There was also a mobile pet cremator offering to pull up his furnace-loaded van in front of your apartment building and turn Fido into ash. A 20-pound dog costs about $300 and takes about an hour to cremate. A hamster, considerably less on both counts.
There were also some novel products for humans.
“Some people have long wanted to go into space,” said Hirohisa Deguchi of Galaxy Stage, a company that will send a small metal container of ashes up in a rocket. (Funnily enough, his surname means “exit.”) “We can put them in this capsule and launch them on a rocket.”
Five people have had some of their remains sent into space, and another five are scheduled for liftoff next month .
The cheapest “space memorial” — being launched into space and burning up on reentry — costs about $3,700, or you can go into orbit on a satellite, where your family can track you with GPS for 240 years, for $8,000. The deluxe model — having your ashes left in a capsule on the moon — costs an out-of-this-world $21,000.
For those who want to stay on the ground, the Heart in Diamond company offers to turn a person’s hair or ashes into a gemstone. The company offers a range of colored diamonds — including orange, blue and green, in various sizes and carats — starting at $3,000 and going up to $20,000.
Most customers are women wanting to keep their mothers close, said Naoto Kikuchi, a company director, as he manned his busy stall.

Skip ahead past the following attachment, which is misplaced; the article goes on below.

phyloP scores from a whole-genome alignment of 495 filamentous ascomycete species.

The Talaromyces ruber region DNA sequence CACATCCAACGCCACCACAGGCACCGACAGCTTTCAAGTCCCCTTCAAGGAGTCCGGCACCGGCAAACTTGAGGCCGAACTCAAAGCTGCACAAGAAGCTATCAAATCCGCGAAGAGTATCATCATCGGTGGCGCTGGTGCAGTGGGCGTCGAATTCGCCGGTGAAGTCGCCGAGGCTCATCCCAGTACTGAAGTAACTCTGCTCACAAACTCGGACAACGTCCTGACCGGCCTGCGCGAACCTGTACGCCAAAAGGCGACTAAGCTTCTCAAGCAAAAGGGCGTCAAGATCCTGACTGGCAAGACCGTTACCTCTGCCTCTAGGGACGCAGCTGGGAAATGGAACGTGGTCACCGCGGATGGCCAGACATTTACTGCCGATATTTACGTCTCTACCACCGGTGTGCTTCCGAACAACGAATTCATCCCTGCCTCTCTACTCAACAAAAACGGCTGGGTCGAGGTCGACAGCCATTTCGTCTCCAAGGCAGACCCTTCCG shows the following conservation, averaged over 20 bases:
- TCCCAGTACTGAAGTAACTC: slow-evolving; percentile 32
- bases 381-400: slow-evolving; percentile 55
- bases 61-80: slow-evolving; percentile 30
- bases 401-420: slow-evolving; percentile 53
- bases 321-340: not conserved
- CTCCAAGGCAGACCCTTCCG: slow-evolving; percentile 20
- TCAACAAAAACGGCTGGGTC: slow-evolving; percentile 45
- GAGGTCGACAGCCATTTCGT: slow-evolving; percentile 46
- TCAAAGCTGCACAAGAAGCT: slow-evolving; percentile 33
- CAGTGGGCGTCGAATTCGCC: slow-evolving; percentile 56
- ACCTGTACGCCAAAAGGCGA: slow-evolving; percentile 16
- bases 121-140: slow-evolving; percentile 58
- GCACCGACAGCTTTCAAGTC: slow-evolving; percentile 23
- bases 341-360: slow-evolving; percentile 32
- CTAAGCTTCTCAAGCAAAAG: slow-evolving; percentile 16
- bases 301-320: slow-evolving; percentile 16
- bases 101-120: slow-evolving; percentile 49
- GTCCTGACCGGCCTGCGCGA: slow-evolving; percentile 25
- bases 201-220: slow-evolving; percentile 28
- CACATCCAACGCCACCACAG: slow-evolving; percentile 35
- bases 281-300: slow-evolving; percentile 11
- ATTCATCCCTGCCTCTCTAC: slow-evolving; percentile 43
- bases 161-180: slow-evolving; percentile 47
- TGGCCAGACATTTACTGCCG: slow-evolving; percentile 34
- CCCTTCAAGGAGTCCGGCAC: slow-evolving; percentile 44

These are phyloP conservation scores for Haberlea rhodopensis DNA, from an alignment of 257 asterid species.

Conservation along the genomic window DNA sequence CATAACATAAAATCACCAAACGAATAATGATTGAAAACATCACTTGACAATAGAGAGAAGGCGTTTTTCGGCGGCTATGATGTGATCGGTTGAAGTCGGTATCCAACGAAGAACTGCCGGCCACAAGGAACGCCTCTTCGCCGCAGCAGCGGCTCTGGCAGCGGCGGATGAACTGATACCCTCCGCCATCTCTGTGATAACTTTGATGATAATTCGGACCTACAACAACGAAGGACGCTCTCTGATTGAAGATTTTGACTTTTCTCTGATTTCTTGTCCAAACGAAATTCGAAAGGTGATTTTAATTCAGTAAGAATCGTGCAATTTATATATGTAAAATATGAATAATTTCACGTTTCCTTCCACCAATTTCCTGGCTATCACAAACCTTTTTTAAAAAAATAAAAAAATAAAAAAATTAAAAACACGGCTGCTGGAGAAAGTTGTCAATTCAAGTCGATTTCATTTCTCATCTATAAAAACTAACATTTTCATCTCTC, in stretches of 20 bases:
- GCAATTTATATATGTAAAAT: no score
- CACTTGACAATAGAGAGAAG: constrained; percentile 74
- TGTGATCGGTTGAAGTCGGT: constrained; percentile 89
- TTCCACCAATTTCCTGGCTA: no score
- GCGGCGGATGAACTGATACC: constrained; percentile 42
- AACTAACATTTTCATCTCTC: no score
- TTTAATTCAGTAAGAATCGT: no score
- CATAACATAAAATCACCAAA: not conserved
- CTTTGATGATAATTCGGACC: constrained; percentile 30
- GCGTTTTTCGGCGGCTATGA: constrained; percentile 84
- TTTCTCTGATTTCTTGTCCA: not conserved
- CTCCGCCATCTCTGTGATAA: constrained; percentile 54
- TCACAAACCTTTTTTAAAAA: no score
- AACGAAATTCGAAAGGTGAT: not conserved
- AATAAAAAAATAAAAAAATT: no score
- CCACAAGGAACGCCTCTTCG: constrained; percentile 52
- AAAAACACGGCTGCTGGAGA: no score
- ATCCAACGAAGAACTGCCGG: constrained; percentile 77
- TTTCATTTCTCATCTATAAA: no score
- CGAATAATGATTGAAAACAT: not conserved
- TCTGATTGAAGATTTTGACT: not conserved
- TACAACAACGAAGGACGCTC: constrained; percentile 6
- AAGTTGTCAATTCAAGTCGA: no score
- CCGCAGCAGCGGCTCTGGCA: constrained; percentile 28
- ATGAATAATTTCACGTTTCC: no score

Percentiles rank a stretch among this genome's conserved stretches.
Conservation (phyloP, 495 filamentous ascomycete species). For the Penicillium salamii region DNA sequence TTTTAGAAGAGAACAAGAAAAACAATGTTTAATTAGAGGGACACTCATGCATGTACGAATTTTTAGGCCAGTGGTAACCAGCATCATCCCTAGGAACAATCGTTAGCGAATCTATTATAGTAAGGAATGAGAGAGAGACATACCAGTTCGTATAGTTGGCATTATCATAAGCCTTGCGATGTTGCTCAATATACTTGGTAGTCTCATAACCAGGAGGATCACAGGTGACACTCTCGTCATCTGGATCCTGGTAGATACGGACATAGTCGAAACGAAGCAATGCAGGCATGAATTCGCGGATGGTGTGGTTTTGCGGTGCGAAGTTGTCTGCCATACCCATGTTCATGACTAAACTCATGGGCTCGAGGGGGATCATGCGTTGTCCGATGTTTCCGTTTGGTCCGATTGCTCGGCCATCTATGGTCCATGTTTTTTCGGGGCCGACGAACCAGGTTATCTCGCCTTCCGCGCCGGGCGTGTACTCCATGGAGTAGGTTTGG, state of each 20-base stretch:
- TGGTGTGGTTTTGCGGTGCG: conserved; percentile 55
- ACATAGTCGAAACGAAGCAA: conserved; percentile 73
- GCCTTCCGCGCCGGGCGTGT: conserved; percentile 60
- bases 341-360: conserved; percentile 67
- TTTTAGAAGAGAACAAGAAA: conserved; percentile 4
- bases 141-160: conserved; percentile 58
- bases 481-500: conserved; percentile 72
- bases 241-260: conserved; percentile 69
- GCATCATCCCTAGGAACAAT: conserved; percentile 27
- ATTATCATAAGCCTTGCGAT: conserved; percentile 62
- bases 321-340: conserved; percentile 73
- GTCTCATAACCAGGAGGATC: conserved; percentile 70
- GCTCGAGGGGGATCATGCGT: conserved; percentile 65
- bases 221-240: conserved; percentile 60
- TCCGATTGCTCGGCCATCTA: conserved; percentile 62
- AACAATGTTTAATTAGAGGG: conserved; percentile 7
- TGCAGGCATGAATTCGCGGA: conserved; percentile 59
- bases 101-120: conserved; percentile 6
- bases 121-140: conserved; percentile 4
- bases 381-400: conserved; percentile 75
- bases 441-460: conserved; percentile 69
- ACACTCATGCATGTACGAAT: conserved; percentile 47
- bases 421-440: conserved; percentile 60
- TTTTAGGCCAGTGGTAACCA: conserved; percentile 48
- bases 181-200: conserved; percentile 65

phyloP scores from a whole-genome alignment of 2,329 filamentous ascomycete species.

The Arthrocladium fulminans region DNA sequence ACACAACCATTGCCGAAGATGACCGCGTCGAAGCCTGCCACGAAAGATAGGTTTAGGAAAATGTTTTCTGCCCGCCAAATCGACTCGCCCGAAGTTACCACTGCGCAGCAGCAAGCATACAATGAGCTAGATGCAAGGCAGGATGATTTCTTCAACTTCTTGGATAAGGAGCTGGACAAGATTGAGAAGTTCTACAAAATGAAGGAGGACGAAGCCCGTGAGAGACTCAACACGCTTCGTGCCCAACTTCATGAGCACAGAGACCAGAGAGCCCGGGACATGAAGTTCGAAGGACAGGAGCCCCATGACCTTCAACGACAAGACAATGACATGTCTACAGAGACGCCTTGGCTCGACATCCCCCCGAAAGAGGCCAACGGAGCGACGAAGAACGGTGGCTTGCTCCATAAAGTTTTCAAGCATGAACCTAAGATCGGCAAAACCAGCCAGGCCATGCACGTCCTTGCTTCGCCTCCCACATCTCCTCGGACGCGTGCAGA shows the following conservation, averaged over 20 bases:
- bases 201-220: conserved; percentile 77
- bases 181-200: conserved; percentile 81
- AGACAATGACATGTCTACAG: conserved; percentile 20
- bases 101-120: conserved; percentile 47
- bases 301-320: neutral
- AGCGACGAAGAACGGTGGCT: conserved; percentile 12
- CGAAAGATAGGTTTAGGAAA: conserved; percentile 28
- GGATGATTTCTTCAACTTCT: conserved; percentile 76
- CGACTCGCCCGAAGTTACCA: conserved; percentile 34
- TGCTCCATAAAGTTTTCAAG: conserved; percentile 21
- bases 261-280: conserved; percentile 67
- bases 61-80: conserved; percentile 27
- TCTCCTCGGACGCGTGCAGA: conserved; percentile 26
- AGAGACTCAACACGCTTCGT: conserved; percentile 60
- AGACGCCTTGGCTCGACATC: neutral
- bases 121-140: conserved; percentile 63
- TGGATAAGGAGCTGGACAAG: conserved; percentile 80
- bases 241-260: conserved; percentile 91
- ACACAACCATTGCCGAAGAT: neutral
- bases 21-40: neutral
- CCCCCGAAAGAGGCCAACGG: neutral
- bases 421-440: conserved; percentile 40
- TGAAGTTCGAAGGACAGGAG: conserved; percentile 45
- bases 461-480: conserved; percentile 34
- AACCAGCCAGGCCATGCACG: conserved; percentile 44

There is a special reason this “mourning jewelry” appeals to Japanese women, he said: “If you’re married, you are buried with your husband’s family, not with your own family.” That makes jewelry a way to keep your birth family close, he said.
But there is another reason people in the shukatsu business need to innovate: Even as the number of deaths goes steadily up, the money that people spend on funerals and other such expenses is going steadily down. That means the overall industry is stagnant, said Kotani, of the Dai-ichi institute.
“In a place like Tokyo, about 30 percent of people who die don’t even have funerals — they just go straight to cremation. Plus, how much people spend on one funeral is declining,” Kotani said, adding that people are becoming increasingly frugal and are not wanting to cause stress for their families left behind.
“So people in this business have to find ways to maximize the amount of money spent on each death,” Kotani said. “That’s why we’re seeing video messages from deceased people and offers to send ashes into space.”
One of the 22,000 people who were checking out the options at the expo was Mariko Saito, a 68-year-old widow from Tokyo. “I learned about this on television,” she said as she perused small Buddhist urns.
“I don’t want to be buried in the same grave as my [deceased] husband as I don’t have a good relationship with his side of the family,” she said with a laugh. “So I’d like to think about what I want to do with my money and about my ending and share it with my daughter when she visits for New Year’s holidays.”
For businesses, there is a strong incentive to cater to people such as Saito, to be innovative and come up with new ways to make money. As Kotani puts it, “After all, you only die once.”
Yuki Oda contributed to this report.